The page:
On 8 January 2007, the nuclear submarine USS Newport News, traveling submerged, hit M/V Mogamigawa, a 300,000-ton Japanese-flagged very large crude tanker, south of the strait.[2] There were no injuries, and no oil leaked from the tanker.

Tensions in 2008[change | change source]

2008 US-Iranian naval dispute[change | change source]

A series of naval stand-offs between Iranian speedboats and U.S. warships in the Strait of Hormuz occurred in December 2007 and January 2008. U.S. officials said Iran was harassing and provoking their naval vessels. Iranian officials said this was not true.

Iranian defence policy[change | change source]

On 29 June 2008, the commander of Iran's Revolutionary Guard, Ali Mohammed Safari, said that if Iran were attacked by Israel or the United States, it would close off the Strait of Hormuz. This would be bad for the oil markets. The US said that such an action by Iran would be an act of war. The U.S. would not allow this.[3]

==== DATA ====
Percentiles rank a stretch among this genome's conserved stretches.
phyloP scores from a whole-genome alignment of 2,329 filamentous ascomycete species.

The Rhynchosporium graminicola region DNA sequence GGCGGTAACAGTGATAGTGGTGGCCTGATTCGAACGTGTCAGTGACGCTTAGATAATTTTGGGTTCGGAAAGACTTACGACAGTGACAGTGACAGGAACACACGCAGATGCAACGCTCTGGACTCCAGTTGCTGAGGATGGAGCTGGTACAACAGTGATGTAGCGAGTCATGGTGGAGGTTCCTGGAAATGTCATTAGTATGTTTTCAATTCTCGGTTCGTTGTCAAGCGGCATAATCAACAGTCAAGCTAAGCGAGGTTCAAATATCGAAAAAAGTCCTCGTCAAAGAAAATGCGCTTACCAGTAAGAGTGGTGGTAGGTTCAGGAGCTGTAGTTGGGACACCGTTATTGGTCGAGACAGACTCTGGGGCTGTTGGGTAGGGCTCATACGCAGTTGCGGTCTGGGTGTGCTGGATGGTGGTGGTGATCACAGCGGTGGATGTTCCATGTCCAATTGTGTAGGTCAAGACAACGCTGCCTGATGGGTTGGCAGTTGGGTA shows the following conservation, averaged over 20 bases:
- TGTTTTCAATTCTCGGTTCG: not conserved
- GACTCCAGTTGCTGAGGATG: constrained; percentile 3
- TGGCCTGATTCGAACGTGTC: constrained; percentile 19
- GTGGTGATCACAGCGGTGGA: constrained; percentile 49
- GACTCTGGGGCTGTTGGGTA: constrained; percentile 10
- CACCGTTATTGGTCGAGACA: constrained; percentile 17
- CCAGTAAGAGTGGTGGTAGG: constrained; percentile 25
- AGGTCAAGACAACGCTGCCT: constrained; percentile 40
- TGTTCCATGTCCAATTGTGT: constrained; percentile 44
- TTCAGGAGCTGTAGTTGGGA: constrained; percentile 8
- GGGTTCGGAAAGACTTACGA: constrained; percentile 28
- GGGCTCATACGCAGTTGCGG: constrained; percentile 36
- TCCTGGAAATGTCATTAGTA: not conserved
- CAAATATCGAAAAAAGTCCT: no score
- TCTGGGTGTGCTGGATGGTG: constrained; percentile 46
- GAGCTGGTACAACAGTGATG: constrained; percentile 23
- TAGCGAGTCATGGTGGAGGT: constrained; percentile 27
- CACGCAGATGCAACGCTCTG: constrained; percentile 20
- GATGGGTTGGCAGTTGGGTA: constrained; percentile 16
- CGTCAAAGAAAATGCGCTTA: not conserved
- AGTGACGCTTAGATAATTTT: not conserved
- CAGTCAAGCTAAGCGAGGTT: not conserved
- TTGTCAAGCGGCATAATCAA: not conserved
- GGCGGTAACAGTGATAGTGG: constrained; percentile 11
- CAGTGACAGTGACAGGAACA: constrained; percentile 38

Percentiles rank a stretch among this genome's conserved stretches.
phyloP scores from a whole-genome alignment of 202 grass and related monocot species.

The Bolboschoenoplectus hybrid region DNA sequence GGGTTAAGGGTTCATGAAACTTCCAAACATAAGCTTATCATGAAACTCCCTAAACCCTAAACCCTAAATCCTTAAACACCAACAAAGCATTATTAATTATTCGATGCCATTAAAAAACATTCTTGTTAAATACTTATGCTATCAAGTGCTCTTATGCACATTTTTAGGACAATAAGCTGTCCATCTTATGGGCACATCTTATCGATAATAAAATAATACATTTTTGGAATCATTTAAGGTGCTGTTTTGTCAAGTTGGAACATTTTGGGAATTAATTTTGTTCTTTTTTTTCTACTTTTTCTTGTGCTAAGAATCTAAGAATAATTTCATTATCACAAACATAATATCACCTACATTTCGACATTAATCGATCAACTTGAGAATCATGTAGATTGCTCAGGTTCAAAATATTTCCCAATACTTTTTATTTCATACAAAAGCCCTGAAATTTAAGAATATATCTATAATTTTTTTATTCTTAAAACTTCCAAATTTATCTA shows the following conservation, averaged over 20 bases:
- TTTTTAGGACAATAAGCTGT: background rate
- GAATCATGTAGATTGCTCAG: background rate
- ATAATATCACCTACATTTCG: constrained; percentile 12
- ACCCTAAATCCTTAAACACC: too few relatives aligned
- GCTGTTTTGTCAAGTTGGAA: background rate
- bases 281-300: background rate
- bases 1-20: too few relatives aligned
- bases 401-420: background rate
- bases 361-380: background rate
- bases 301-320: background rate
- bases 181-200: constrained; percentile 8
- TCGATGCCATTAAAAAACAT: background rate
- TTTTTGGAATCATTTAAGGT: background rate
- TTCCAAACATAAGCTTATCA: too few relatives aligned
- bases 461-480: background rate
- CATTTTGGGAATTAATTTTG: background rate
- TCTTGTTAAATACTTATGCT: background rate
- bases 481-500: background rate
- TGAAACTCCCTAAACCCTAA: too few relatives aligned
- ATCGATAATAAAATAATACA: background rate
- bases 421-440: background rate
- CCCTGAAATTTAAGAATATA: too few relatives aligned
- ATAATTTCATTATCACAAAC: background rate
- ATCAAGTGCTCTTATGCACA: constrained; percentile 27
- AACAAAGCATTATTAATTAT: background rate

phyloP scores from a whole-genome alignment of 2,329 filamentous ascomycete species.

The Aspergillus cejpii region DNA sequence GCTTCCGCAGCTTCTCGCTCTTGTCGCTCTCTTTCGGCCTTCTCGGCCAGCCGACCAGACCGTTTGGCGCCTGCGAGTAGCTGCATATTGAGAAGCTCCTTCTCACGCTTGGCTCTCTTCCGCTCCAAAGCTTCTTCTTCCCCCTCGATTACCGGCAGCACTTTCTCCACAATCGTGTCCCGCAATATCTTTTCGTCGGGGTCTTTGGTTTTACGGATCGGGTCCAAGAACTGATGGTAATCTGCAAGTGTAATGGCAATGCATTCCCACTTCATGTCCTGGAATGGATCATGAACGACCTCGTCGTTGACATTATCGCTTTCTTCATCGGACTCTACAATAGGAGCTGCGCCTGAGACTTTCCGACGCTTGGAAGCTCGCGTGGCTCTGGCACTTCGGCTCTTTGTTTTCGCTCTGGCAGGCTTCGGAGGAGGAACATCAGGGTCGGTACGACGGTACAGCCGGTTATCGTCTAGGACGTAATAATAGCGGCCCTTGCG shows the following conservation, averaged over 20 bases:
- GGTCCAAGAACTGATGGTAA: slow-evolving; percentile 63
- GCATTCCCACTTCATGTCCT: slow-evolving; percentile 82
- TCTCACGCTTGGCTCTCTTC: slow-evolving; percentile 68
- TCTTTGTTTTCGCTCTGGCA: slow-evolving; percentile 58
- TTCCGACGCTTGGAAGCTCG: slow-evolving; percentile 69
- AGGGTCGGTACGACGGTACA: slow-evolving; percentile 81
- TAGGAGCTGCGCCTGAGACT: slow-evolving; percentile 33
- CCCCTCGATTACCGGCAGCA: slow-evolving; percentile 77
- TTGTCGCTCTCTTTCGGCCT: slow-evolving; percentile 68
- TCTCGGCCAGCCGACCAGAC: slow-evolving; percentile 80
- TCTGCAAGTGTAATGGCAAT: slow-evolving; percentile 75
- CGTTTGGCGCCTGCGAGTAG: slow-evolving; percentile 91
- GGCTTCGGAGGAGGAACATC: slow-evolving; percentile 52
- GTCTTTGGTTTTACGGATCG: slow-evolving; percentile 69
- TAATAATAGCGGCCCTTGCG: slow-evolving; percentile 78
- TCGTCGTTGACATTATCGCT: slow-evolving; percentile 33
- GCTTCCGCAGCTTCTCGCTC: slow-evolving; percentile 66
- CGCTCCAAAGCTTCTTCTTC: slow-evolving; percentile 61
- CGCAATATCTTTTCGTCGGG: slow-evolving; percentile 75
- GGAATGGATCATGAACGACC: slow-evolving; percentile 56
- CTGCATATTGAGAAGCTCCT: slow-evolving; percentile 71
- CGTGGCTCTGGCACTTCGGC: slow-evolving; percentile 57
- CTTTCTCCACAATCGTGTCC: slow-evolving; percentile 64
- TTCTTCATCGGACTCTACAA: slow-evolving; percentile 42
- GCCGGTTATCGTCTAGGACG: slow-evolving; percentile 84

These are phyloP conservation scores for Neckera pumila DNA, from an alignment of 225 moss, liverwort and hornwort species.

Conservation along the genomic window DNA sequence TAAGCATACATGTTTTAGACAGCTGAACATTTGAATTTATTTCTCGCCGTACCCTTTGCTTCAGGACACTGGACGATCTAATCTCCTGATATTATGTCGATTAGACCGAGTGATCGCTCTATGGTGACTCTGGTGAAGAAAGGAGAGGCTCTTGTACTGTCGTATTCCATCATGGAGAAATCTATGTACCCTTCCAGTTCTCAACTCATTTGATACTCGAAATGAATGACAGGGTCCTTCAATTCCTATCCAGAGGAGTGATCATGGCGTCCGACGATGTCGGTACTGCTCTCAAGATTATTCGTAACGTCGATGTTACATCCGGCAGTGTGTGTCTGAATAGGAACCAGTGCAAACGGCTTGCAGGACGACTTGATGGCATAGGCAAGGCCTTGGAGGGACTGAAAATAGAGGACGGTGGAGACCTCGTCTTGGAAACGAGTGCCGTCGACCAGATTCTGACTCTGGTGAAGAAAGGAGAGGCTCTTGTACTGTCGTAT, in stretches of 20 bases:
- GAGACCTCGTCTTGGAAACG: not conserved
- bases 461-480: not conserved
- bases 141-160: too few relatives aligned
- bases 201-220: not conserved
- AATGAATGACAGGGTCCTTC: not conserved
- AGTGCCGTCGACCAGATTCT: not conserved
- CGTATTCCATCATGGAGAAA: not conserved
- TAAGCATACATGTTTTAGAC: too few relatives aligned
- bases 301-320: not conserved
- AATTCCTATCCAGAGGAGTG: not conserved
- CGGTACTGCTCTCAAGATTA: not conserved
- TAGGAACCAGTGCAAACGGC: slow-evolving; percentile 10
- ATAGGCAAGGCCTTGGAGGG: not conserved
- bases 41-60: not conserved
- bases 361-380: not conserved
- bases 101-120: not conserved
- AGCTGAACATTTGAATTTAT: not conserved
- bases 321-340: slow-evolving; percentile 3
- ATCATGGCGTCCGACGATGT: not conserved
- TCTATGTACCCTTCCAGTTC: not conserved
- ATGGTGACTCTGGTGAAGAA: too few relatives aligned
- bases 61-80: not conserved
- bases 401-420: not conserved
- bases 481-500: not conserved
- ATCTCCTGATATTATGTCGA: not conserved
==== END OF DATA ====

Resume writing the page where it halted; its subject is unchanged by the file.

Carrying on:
Naval activity in 2008[change | change source]

In the last week of July 2008, in the Operation Brimstone,[4] dozens of U.S. and foreign navy ships prepared for battle in the shallow waters off the coast of Iran.

As of 11 August 2008, more than 40 U.S. and allied ships were on the way to the Strait of Hormuz. There would be a total of five battle groups, not counting submarines.[5]

Collision between USS Hartford and USS New Orleans[change | change source]